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The IDF's Home Front Command has instituted a number of changes to its civilian defense branch following the failures and lessons learned from the Lebanon war. On Tuesday, State Comptroller Micha Lindenstrauss will present the Knesset with a report on the government's and military's management of the home front during the 33-days of fighting last summer.
While Prime Minister Ehud Olmert has refused to appear before the investigative committee or answer its questions, the IDF has cooperated with the State Comptroller's Office from the beginning. Officers, including OC Home Front Command Maj.-Gen. Gershon Yitzhak, held numerous meetings with State Comptroller's Office officials and appeared before the committee.
On Sunday, the IDF released a statement that slightly criticized Lindenstauss for not allowing the military to see the interim report and respond before it is presented to the Knesset on Tuesday.
"The IDF has respected and cooperated with the State Comptroller's Office for many years," the IDF said. "The IDF does, however, expect to receive a draft of the report so it can respond before its publication as has been the custom over the past few years."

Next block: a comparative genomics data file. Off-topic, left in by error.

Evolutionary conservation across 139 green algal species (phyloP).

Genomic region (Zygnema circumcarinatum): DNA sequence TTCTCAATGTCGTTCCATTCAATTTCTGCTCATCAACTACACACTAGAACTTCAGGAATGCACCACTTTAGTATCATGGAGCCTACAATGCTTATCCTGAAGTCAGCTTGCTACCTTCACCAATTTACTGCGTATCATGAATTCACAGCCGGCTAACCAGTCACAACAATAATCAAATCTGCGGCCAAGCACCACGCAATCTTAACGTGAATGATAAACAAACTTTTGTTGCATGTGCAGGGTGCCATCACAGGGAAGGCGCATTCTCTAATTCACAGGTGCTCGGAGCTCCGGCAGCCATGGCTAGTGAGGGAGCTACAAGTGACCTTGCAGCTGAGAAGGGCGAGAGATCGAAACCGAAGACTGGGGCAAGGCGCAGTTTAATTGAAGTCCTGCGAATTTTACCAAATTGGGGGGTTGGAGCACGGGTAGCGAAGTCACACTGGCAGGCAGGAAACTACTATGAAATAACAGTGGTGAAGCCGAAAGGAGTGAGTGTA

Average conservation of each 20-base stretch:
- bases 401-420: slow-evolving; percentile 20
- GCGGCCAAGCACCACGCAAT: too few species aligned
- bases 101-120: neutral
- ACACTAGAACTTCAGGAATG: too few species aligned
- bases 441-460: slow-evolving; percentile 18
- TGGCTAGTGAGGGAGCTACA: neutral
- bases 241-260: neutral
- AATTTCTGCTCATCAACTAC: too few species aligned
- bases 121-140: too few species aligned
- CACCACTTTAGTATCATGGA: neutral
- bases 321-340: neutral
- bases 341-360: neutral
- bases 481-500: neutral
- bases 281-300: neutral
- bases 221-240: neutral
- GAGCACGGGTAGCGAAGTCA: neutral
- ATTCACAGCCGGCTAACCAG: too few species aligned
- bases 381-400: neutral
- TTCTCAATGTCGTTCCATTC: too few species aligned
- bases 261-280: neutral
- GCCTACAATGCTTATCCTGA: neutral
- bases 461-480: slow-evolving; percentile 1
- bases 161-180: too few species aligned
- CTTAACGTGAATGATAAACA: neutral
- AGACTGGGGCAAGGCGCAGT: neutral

The assumption within the IDF is that the local authorities will take the brunt of the criticism in the comptroller's report. According to findings revealed to Lindenstrauss by Home Front Command, several local authorities have misused funds that were allocated for the management and upkeep of bomb shelters. In other instances, money that was given to local authorities so they could hire bomb-shelter inspectors were used for other purposes.
"The local authorities have misused funds and have tried to cheat the system," explained an officer intimately involved in the issue. "Instead of caring for their bomb shelters, the local authorities used the money on projects that never happened."
Later this month, the police, Home Front Command, Magen David Adom, the Fire and Rescue Service and other emergency services will participate in a massive unprecedented exercise during which sirens will be activated nationwide. It will drill the services and their response to a major missile attack.
The IDF has also invested money in a new system that can restrict the zone that a siren sounds in before a missile strikes. During the war, sirens would sound in Haifa, Acre and Hadera even if the missile only landed in Haifa. The IDF has also begun adding sirens to cities that were not completely covered by the early-warning system.
"The idea is not to have to send people unnecessarily to bomb shelters," explained an officer.
Another decision made by the IDF was to establish teams of Home Front Command reservists who will serve as liaisons with local authorities in time of war. The teams will assist in preparing bomb shelters and in transmitting instructions to the public.
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